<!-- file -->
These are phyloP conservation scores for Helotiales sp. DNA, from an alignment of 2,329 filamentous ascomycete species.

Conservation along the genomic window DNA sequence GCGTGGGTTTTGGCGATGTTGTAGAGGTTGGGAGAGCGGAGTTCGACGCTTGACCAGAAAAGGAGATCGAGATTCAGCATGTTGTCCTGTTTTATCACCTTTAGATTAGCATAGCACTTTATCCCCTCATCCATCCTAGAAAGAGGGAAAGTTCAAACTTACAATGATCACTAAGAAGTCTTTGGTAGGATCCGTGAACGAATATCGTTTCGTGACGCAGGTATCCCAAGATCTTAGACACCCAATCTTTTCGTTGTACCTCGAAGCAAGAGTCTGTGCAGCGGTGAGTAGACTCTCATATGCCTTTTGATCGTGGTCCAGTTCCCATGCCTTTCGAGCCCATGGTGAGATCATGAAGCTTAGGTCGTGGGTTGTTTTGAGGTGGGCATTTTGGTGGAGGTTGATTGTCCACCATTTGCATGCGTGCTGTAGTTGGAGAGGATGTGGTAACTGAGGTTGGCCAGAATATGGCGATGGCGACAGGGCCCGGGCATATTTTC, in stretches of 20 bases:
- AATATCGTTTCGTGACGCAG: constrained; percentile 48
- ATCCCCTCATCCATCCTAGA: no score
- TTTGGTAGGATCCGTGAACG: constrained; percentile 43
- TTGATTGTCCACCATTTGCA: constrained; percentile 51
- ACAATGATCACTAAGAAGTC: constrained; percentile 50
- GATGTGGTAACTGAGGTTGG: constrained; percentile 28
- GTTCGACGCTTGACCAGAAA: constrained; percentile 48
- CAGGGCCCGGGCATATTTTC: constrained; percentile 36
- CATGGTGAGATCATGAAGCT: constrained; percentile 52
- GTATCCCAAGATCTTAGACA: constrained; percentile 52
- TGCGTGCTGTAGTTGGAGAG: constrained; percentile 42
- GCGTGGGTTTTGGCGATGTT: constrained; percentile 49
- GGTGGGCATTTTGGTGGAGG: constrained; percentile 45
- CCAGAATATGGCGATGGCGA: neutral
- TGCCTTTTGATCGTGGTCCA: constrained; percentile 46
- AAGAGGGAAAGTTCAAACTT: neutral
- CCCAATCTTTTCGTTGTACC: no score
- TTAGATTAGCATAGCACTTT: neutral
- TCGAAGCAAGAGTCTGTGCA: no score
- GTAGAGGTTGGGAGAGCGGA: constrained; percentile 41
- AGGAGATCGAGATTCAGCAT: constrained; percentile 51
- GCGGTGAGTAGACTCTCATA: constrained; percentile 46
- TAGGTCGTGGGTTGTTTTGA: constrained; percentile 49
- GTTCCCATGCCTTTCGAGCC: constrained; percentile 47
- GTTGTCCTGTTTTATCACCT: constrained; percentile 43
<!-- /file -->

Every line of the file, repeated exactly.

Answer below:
These are phyloP conservation scores for Helotiales sp. DNA, from an alignment of 2,329 filamentous ascomycete species.

Conservation along the genomic window DNA sequence GCGTGGGTTTTGGCGATGTTGTAGAGGTTGGGAGAGCGGAGTTCGACGCTTGACCAGAAAAGGAGATCGAGATTCAGCATGTTGTCCTGTTTTATCACCTTTAGATTAGCATAGCACTTTATCCCCTCATCCATCCTAGAAAGAGGGAAAGTTCAAACTTACAATGATCACTAAGAAGTCTTTGGTAGGATCCGTGAACGAATATCGTTTCGTGACGCAGGTATCCCAAGATCTTAGACACCCAATCTTTTCGTTGTACCTCGAAGCAAGAGTCTGTGCAGCGGTGAGTAGACTCTCATATGCCTTTTGATCGTGGTCCAGTTCCCATGCCTTTCGAGCCCATGGTGAGATCATGAAGCTTAGGTCGTGGGTTGTTTTGAGGTGGGCATTTTGGTGGAGGTTGATTGTCCACCATTTGCATGCGTGCTGTAGTTGGAGAGGATGTGGTAACTGAGGTTGGCCAGAATATGGCGATGGCGACAGGGCCCGGGCATATTTTC, in stretches of 20 bases:
- AATATCGTTTCGTGACGCAG: constrained; percentile 48
- ATCCCCTCATCCATCCTAGA: no score
- TTTGGTAGGATCCGTGAACG: constrained; percentile 43
- TTGATTGTCCACCATTTGCA: constrained; percentile 51
- ACAATGATCACTAAGAAGTC: constrained; percentile 50
- GATGTGGTAACTGAGGTTGG: constrained; percentile 28
- GTTCGACGCTTGACCAGAAA: constrained; percentile 48
- CAGGGCCCGGGCATATTTTC: constrained; percentile 36
- CATGGTGAGATCATGAAGCT: constrained; percentile 52
- GTATCCCAAGATCTTAGACA: constrained; percentile 52
- TGCGTGCTGTAGTTGGAGAG: constrained; percentile 42
- GCGTGGGTTTTGGCGATGTT: constrained; percentile 49
- GGTGGGCATTTTGGTGGAGG: constrained; percentile 45
- CCAGAATATGGCGATGGCGA: neutral
- TGCCTTTTGATCGTGGTCCA: constrained; percentile 46
- AAGAGGGAAAGTTCAAACTT: neutral
- CCCAATCTTTTCGTTGTACC: no score
- TTAGATTAGCATAGCACTTT: neutral
- TCGAAGCAAGAGTCTGTGCA: no score
- GTAGAGGTTGGGAGAGCGGA: constrained; percentile 41
- AGGAGATCGAGATTCAGCAT: constrained; percentile 51
- GCGGTGAGTAGACTCTCATA: constrained; percentile 46
- TAGGTCGTGGGTTGTTTTGA: constrained; percentile 49
- GTTCCCATGCCTTTCGAGCC: constrained; percentile 47
- GTTGTCCTGTTTTATCACCT: constrained; percentile 43